Augusta - The Masters second day leaderboard greeting fans on Friday morning was clear testament to the credo that golf has truly gone global.
Nine international players were among the 13 players in the top 10, including the top four and joint leaders Rory McIlroy of Northern Ireland and Alvaro Quiros of Spain.
Only four are Americans and they do not include star turns like Tiger Woods and Phil Mickelson.
The globalisation of the game is nothing new of course having started with the resurgence of European golf in the 1980s and continuing with the growth of the game in Asia over the last decade.
But seldom on US soil has it been so evident as it was here on Thursday and the prospects of another "international" winner of the Masters here on Sunday, after Argentina's Angel Cabrera in 2009 and Trevor Immelman of South Africa in 2008, have never been higher.
Part of the reason for that is down to the undoubted mystique of the Masters which sees most players familiar with the course and its particular demands even before they get here.
Joint first round leaders McIlroy and Quiros agreed that they both grew up with Georgia and the Masters very much on their minds.
"The first one I really remember was '96 when (Nick) Faldo won, and then I could nearly tell you every shot Tiger hit in '97. Yeah and every one since," said 21-year-old McIlroy who is competing in his third Masters.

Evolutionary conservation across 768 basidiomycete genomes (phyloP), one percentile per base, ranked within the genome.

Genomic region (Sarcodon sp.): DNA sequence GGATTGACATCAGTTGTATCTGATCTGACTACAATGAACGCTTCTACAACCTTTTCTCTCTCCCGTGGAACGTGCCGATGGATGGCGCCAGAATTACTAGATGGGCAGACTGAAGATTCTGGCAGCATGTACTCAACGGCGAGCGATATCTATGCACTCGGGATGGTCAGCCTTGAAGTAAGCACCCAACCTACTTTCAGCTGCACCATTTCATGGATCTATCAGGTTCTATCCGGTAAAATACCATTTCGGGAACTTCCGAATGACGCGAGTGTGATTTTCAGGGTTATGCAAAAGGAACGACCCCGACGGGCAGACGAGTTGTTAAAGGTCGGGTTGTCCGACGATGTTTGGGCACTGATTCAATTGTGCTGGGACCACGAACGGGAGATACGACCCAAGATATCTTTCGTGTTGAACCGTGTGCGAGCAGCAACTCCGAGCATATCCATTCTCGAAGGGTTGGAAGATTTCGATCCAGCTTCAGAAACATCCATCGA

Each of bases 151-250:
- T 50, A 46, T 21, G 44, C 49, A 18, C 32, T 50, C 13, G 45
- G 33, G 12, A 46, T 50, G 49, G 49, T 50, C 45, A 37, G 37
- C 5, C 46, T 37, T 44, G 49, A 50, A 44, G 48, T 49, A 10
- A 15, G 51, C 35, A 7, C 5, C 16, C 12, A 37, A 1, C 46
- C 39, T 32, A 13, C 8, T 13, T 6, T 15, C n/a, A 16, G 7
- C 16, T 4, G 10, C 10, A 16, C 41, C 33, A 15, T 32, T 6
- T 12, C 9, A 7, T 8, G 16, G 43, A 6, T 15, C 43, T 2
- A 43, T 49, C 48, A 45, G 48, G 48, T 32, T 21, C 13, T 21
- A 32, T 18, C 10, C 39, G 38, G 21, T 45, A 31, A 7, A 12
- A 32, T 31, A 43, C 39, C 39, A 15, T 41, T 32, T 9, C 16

The 28-year-old Quiros is also at Augusta National for the third time, but his 65 on Thursday was the first time he had succeeded in getting to grips with the course he first spied from afar.
"I was talking with my caddie about it, walking up the 18th hole," he said.
"It looks like I was playing on the Sunday afternoon in the leading group. I mean it was a very nice feeling because normally I'm watching this situation through the TV sitting on the sofa."
For Korean pair Yang Yong-Eun and K.J. Choi, who were setting out on Friday tied for third place, the familiarity with the course comes from the fact that some layouts back home are clearly taken from the Augusta National blueprint.
"Back in 1999 when I won the Korean Open at Seoul Country Club, this course has the same aura and same atmosphere as Seoul Country club.
"There are a lot of tall pine trees over there. The greens are firm, really protected, surrounded by pine trees. And even the winds can get gusty here. It's like a stadium so to speak."
For compatriot Yang the realisation that one day he could win at Augusta National came with his shock win in the 2009 USPGA, when he became the first Asian to win a major.
"Winning a major is not a privilege, but more of an honour really and with that honour comes a lot of confidence," he said.
"So coming into the Masters it's no longer a dream for you and it does wonders for you once you know that it's something that you can grasp." The Masters second day leaderboard greeting fans here on Friday morning was clear testament to the credo that golf has truly gone global.